Who Pays For What – Wedding

by Claire Valenty on January 26, 2010

in Wedding Etiquette

wedding who pays etiquette

Wedding cost etiquette is a very sensitive and touchy subject and through the years, as people marry later in life, who pays for what – wedding-style has changed from being mostly the responsibility of the parents of the bride and groom to resting on the shoulders of the bride and groom. Every situation is different, however, in the interest of tradition, here is a little help on handling wedding expense etiquette.

Parents of the Groom Traditionally Pay For
The rehearsal dinner
The groom’s cake

Parents of the Bride Traditionally Pay For
The wedding dress and accessories
The bridesmaids’ bouquets
The grandmothers’ corsages
The ceremony and reception flowers
Any decorating, catering, entertainment and rental costs associated with the wedding and reception
The photographer
The announcements, invitations and programs
The wedding breakfast
The bridal brunch

The Groom Traditionally Pays For
The engagement ring
The bride’s wedding band
The wedding gift for the bride
Gifts for the groomsmen and ushers
The bride’s bouquet
The mothers’ corsages
The groom’s, groomsmen and ushers’ boutonnières
The marriage license
The clergyman fee
Any limousine fees
The honeymoon

The Bride Traditionally Pays For
The groom’s wedding band
The wedding gift for the groom
Gifts for the bridesmaids
The bridesmaid luncheon
Accommodations for out-of-town guests
Hair and make-up for the bridesmaids

The Best Man Traditionally Pays For
The bachelor party (these days, the cost is usually split amongst the attendees)

The Maid of Honor Traditionally Pays For

The bachelorette party (these days, the cost is usually split amongst the attendees)
The wedding shower

The bridesmaids, groomsmen, maid of honor, best man and ushers all pay for their own attire.

Now that you’ve got this all organized, let’s go spend some money!

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{ 4 comments… read them below or add one }

Brian Smith June 16, 2011 at 2:08 am

What does the groom’s parents contribute to the wedding and how much typically do they give as a monetary gift to the newlyweds now days.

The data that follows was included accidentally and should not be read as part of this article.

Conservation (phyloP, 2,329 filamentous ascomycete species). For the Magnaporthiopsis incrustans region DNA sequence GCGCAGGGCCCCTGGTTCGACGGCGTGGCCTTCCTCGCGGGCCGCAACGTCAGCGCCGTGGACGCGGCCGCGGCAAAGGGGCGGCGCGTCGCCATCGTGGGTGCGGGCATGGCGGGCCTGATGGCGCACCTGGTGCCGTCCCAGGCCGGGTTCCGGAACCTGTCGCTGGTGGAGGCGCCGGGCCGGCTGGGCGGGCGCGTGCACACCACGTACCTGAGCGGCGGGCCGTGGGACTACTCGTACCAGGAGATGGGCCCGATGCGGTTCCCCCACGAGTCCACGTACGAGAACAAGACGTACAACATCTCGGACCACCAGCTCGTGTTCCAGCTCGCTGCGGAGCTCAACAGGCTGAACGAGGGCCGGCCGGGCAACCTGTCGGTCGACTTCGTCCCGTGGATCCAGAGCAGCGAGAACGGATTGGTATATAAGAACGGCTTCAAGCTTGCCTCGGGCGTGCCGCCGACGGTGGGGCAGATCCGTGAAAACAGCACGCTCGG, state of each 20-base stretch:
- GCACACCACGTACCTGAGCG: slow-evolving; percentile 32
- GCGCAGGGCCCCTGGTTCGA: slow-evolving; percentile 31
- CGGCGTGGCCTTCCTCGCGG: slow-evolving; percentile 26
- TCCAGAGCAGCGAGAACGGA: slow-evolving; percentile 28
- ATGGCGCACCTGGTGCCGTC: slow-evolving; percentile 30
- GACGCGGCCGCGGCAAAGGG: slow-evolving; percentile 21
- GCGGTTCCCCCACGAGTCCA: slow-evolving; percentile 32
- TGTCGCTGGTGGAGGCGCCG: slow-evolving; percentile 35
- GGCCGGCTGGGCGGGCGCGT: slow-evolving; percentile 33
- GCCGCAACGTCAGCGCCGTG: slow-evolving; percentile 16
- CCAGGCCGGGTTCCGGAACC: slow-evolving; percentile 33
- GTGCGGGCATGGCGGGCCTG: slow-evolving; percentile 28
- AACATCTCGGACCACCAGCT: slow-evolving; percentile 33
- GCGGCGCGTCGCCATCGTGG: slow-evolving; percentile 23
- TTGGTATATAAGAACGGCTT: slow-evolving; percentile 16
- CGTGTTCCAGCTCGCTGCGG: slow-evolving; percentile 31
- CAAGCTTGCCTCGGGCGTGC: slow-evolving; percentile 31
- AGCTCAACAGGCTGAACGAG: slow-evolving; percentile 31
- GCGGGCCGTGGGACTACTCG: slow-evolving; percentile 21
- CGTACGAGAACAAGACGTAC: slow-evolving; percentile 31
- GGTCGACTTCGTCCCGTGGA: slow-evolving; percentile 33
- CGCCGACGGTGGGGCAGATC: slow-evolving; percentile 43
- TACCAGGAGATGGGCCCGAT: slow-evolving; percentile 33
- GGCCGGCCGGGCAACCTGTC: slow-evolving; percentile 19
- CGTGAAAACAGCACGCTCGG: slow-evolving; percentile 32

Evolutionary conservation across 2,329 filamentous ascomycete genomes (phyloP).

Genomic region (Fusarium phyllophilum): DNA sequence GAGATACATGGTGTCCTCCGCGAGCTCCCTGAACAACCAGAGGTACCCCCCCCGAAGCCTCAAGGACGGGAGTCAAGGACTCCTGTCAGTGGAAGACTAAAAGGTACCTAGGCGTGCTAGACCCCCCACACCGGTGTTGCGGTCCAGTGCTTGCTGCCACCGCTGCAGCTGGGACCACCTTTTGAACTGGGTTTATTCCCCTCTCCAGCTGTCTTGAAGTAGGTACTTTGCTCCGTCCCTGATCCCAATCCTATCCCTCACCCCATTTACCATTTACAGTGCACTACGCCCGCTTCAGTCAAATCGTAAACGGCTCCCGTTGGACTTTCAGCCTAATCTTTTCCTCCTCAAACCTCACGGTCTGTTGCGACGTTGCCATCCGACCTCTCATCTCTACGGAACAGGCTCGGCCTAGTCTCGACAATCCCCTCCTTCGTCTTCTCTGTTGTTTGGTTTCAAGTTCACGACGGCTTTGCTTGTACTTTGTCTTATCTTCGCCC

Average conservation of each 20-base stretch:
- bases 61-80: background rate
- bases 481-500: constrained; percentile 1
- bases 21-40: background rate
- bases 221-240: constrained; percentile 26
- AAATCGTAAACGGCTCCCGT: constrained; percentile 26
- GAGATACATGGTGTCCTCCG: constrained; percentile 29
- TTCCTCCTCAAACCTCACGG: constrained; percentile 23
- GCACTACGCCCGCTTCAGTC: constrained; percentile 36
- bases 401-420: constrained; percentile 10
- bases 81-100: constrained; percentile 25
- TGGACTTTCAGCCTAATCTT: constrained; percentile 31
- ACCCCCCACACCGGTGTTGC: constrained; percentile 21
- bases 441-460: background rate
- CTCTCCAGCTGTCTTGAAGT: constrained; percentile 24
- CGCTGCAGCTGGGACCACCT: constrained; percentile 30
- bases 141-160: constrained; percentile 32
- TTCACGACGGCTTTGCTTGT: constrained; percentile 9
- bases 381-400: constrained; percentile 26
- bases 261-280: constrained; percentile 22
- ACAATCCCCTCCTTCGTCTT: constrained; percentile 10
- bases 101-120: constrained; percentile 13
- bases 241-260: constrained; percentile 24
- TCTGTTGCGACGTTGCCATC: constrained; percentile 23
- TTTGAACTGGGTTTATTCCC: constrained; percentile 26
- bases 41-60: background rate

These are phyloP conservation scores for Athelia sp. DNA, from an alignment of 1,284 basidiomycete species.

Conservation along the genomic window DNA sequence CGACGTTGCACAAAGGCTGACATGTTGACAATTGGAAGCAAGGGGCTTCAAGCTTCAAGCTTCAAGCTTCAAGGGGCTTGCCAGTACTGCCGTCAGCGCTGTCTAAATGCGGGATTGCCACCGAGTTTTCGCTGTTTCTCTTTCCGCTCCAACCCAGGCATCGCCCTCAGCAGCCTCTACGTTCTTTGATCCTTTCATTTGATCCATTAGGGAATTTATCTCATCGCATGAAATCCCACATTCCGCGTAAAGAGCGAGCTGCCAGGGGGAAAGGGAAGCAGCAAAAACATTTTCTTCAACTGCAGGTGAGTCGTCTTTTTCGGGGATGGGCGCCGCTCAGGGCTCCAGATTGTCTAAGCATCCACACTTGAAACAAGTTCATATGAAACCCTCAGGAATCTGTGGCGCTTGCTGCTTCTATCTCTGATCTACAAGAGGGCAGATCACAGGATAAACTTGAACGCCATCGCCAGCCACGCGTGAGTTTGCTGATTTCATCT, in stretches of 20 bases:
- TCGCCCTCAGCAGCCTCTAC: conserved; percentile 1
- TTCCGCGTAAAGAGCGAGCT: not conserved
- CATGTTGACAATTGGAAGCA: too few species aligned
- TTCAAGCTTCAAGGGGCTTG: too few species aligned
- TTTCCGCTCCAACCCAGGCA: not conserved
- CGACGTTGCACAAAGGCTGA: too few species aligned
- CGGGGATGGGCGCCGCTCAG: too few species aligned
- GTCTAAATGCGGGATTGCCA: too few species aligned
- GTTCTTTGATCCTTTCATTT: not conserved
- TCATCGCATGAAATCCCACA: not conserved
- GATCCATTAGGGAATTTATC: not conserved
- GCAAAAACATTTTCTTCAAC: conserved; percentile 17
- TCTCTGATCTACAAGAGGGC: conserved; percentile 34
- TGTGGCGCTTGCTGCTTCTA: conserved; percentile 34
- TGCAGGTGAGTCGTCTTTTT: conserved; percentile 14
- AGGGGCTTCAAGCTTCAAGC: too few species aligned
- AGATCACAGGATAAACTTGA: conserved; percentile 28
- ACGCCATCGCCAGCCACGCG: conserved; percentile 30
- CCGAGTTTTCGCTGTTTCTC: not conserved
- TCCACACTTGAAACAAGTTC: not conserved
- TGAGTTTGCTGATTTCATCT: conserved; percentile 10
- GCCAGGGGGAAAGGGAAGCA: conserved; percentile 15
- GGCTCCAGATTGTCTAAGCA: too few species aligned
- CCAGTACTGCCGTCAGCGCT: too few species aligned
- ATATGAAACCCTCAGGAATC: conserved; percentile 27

Edmund July 19, 2011 at 12:02 am

We lived on the other side of the world and met up recently. We got together for dinner for the first time in London after nearly 25 years. My niece has grown admirably and has a wonderful partner. They are getting married and the wedding is in an Oxford historic building in 2 mths time. We got an official invite today. We loved to come but distance, health and children schooling commitments, means we have to miss it.
We have not been to a British wedding, let alone any formal wedding reception in last 25 years.
1. There is no wedding gift registry for us to buy a wedding gift as a non monetary contribution.
2. If we want to contribute a monetary wedding gift, how do we approah the matter. It is kind of crude to explain and ask for a bank account no, don’t you think ? I can go thru her mum ie do a money transfer to her mum’s account as I reckon she will be alright on such matters.
3. Generally, assuming we are fairly reasonable and I do like and wish to help her and her mum, and I appreciate it is kind of taboo topic to some, what is the monetary range that would reflect her mum kindness to me when I was young and new in that country.
Thank you in anticipation

Valerie February 21, 2012 at 9:58 am

Is it okay to ask for the grooms parents to split the cost of feeding dinner to 200 people at the reception? When over half of the guests are their friends and relatives?

Paula October 13, 2014 at 3:23 pm

At some point tradition needs to turn to the engaged couple footing 100% of the bill. It’s not 1875 where people get married at age 16 anymore. Most engaged couples have jobs! To ask the father of the bride to pay for 75% of the wedding is ridiculous. If the parents of the engaged couple offer to pay, that’s one thing. But for it to be expected as “etiquette”- it’s rude and outdated.

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